Methods should be cited by a reference(s) if possible. If the techniques used are widely familiar, write only their names. If a method is modified, an outline of the modification should be given unless the modification is trivial. Give details of unusual experimental designs or statistical methods. Field works in agronomy and plant breeding should be based on, at least, two years data. This section may be arranged chronologically, by a succession of techniques, or in another manner. This section may include tables and figures.
Acommon fault in the results section is to repeat in prose what is already clear from a cursory examination of the graphics. If the tables and figures are well constructed, they will show both the results and the experimental design.
Tables, graphs and other illustrations in the results section should provide a clear understanding of representative data obtained from the experiments. Data include in illustrations and tables should not be extensively discussed in the text, but significant findings should be noted. When only a few determinations are presented, they should be treated descriptively in the text. Repetitive determinations should be presented in tables or graphs.
The objective of each experiment should be made clear in the text call attention to special features, e.g; one quantity being greater than another one, result is linear across a range, or the optimum value, etc.
Finally, the results should be related to one another. Frequently, this causes the results section to be combined with discussion section.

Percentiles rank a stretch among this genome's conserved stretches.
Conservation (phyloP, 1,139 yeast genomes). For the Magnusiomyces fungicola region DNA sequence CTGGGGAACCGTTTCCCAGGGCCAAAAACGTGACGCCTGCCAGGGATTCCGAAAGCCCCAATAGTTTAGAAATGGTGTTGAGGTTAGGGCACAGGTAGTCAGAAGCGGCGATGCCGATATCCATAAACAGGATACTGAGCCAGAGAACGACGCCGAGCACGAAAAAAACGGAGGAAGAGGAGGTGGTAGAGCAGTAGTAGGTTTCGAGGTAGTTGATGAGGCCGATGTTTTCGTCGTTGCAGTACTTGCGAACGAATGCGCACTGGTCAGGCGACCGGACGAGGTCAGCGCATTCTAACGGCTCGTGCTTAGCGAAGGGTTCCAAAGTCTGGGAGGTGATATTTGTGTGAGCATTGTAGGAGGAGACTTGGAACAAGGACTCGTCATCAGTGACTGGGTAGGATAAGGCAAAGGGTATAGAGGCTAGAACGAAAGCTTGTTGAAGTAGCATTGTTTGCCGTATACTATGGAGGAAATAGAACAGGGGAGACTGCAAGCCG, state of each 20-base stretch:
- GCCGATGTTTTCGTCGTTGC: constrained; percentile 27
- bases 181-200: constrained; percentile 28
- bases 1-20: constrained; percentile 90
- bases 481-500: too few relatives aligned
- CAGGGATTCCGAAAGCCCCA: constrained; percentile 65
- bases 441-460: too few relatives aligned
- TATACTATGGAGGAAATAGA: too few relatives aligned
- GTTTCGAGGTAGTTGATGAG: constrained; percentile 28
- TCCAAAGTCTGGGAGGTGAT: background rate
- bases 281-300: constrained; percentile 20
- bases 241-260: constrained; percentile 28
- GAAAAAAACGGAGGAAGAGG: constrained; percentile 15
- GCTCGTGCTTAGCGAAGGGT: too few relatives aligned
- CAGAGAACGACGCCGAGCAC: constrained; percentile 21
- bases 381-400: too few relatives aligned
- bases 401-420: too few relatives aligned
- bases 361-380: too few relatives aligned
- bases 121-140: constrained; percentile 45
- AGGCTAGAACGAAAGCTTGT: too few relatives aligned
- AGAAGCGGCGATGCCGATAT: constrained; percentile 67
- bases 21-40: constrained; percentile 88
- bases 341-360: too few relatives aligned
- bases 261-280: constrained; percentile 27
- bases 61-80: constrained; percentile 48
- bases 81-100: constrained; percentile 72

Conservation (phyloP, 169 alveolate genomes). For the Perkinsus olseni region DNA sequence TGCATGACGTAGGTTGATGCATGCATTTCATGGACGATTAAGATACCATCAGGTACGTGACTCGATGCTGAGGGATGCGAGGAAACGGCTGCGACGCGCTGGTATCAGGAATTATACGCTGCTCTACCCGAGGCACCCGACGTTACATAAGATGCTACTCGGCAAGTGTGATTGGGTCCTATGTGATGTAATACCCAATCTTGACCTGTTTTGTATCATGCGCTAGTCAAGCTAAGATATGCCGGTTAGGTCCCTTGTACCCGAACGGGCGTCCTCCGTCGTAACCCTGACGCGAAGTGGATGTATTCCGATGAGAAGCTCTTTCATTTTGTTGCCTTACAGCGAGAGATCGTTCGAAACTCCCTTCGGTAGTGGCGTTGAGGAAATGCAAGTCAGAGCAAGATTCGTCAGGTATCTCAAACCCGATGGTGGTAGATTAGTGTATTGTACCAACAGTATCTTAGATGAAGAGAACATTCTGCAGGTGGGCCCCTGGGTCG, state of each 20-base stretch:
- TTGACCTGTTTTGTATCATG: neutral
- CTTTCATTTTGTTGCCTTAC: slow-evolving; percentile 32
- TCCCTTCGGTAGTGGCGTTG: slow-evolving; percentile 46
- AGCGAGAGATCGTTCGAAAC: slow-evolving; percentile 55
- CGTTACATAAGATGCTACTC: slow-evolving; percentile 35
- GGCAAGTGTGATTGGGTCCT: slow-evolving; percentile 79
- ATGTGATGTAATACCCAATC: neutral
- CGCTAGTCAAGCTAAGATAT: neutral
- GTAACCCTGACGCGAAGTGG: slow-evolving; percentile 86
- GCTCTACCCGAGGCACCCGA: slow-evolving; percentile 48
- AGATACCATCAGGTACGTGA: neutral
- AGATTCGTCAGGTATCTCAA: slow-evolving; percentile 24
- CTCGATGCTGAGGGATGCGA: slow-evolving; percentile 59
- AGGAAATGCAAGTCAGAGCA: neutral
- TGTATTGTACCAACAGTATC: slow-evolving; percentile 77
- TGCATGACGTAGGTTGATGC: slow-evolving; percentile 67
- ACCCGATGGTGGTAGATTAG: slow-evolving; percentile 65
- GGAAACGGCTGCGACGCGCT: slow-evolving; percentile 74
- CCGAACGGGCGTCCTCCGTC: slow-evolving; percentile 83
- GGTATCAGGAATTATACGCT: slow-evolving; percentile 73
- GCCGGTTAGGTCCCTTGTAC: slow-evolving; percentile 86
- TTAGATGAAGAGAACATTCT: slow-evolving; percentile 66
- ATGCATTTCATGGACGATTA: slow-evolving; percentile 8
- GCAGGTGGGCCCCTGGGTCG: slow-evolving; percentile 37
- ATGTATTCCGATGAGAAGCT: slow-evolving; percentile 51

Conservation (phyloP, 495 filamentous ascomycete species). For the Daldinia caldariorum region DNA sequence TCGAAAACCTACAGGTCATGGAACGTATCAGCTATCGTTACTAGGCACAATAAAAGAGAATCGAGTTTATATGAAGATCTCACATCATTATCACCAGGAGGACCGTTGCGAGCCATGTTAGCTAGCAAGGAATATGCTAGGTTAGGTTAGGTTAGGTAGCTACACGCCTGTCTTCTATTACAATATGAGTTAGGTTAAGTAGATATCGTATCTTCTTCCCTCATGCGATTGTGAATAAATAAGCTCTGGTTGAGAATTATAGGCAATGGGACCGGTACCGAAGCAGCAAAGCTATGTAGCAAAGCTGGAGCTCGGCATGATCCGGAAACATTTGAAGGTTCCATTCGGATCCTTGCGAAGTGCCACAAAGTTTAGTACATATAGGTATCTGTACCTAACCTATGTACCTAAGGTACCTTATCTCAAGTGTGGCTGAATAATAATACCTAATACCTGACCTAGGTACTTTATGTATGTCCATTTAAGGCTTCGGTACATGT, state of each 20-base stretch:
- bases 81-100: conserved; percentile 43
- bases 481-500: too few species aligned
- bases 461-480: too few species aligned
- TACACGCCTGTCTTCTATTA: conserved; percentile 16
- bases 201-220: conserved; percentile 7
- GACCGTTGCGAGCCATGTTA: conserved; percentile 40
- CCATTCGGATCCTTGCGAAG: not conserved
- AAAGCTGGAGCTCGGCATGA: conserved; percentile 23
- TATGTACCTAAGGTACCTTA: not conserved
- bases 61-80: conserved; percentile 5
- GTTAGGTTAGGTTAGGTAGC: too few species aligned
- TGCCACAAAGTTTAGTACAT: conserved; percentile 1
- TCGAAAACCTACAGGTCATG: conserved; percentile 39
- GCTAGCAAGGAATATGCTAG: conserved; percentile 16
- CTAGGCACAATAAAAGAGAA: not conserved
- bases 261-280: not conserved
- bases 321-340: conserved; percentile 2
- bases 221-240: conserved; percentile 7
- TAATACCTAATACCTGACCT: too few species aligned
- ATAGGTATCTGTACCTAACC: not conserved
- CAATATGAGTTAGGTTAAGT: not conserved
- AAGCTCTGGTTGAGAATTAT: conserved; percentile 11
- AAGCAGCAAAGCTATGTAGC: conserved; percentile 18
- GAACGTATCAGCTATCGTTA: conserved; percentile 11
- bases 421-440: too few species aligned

The discussion section interprets data presented in the results section, giving particular attention to the problem, or hypothesis, presented in the introduction. A good discussion will contain:
1. Principles, relationships and generalizations that can be supported by the results.
2. Exceptions, lack of correlation and definition of unsettled points, gap areas needing further investigation.
3. Emphasis on results and conclusions that agree or disagree with other work(s).
4. Practical as well as theoretical implications.
5. Conclusions, with summary of evidence for each one.
The discussion section, if not combined with the results section, should not recapitulate results, but should discuss their meaning. The reader should be told how the results provide a solution to the problem stated in the introduction or given as the objective of the work. The work should be connected with previous work, with an explanation of how and why it differs or agree. References should be limited to those that are most pertinent. Older references should be omitted if they have been superceded by more recent ones.
Speculation is encouraged, but should be reasonable, firmly founded in observation and subject to tests. Where results differ from previous results for unexplained reasons, possible explanations should not be laboured.
Controversial issues should be discussed clearly and fairly.